SCIE Report 40: Keeping personal budgets personal: learning from the experiences of older people, people with mental health problems and their carers
Support planning and setting up services
The interviews with support provider and user-led organisations working in each of the case study sites helped to provide a fuller picture of some of the support planning and personal budget management issues highlighted by personal budget holders. The majority of organisations were contracted under a service level agreement (typically stipulating the number of new referrals per month to be dealt with for a given number of meetings or hours). A few said that resources were getting tighter, with the recommended time for one organisation to deliver support planning and brokerage now being 'three hours on a one-to-one basis and seven hours for the rest'. Most organisations also marketed their services directly to personal budget holders and self-funders, and a number of them noted that this more 'user-directed' approach was likely to be the predominant model in the future.
Those organisations with service level agreements with their local authority had usually been commissioned to undertake discrete tasks, particularly concerning brokerage and payroll services, but they often got involved informally in other aspects of the personal budget process, notably support planning and sometimes self-assessment. This ad hoc involvement could be beneficial for the personal budget holder but could also cause confusion - for example, if a personal budget holder was given conflicting information about appropriate expenditure.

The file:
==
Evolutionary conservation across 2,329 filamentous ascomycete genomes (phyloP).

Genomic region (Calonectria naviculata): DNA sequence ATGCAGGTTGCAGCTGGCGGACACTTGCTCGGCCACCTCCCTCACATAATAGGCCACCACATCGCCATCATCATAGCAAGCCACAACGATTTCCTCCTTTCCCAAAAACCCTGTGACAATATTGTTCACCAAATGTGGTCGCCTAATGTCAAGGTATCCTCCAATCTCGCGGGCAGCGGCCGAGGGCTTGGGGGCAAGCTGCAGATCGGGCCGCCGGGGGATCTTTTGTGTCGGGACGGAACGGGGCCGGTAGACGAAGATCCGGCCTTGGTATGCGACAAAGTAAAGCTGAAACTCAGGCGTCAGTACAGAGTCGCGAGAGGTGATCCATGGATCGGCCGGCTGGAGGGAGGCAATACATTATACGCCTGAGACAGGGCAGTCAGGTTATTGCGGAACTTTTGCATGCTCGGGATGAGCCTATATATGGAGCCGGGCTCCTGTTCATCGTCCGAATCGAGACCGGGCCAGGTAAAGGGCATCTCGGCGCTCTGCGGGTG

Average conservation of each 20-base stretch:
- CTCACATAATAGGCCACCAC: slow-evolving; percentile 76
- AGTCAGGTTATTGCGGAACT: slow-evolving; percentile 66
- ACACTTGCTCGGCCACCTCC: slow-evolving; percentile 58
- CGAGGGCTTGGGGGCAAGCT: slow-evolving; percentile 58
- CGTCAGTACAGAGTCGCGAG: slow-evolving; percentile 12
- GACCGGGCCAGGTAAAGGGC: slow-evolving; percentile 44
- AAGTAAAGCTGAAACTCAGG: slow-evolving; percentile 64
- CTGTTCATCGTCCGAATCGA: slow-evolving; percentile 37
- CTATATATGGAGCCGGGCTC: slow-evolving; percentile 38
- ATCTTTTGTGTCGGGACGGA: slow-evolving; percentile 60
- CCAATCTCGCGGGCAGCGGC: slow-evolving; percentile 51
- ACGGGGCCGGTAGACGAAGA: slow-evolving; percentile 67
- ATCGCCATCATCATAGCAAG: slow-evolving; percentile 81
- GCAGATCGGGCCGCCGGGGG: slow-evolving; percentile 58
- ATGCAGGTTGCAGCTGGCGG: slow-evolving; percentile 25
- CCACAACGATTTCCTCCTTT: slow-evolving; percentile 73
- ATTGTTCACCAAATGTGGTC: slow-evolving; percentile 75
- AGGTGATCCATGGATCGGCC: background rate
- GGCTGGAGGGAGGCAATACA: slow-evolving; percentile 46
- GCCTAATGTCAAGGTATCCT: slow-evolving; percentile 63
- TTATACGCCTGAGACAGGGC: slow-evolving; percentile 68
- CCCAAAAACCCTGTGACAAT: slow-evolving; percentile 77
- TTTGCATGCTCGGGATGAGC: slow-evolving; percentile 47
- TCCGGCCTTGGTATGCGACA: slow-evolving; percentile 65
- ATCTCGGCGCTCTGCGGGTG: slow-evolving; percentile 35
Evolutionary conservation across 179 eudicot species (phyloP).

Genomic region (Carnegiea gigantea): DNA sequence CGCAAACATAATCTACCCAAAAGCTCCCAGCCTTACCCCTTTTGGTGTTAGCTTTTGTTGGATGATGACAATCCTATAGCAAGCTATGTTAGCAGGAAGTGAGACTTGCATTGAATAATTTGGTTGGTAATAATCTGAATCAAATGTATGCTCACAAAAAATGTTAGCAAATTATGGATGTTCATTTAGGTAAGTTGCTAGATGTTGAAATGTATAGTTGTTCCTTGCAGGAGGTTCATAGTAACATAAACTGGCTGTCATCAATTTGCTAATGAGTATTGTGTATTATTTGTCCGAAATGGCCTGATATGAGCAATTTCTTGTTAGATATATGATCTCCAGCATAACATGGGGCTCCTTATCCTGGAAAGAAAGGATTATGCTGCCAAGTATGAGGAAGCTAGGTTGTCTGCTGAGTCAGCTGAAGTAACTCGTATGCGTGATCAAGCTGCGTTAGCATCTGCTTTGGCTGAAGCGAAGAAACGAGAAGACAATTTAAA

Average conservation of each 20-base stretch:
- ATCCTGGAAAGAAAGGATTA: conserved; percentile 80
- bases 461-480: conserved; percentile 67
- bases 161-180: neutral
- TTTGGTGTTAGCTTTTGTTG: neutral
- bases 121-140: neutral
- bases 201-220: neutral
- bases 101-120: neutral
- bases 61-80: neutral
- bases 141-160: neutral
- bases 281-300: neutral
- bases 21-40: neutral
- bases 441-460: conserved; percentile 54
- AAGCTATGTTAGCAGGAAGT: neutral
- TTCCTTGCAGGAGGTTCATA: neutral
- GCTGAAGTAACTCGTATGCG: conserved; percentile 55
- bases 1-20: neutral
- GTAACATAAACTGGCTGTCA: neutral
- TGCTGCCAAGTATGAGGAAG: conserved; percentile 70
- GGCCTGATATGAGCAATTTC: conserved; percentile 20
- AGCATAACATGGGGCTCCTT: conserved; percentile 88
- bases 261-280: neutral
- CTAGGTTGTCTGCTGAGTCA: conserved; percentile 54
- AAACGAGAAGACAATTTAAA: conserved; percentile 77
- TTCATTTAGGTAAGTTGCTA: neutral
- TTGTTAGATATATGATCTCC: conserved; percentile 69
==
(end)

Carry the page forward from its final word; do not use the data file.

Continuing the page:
None of the support provider or user-led organisations appeared to have clear referral protocols agreed with their local authority and the majority estimated that across the various stages in the personal budget process they would only come into contact with about 30 per cent of all personal budget holders. Referral to a support organisation often seemed to depend on individual practitioners' views about who would benefit from this kind of input. As a result, providers felt that their particular skills in engaging with and advocating for personal budget holders were not being fully utilised. These organisations also felt that exclusively 'in-house' delivery of the personal budget process could result in significant delays due to approval panels rejecting support plans that did not show sufficient input from the prospective personal budget holder.
Overall, the discussions with the support provider and user-led organisations suggested that the experience for personal budget holders could be considerably enhanced if there were:
- clear referral mechanisms and protocols to and from the local authority with scope to expand the involvement of support provider organisations
- multiple referral routes to providers from all types of community organisations (e.g. via provider websites, third-sector organisations, GP practices, specialist clinics)
- outreach activity and 'warm-up' meetings facilitated or initiated by providers to enhance peer support
- stronger emphasis on the direct user accountability of providers when they tender for local authority contracts for support planning services
- more joint training between providers and local authority staff
- more opportunities for local authorities and all local providers to exchange ideas and information, and so increase mutual understanding and trust
- a closer working relationship between support providers and social care practitioners to promote their role and encourage referrals
- an integrated support network from which personal budget holders could choose to get support at all stages of the personal budget process.
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- SCIE Report 40: Keeping personal budgets personal: learning from the experiences of older people, people with mental health problems and their carers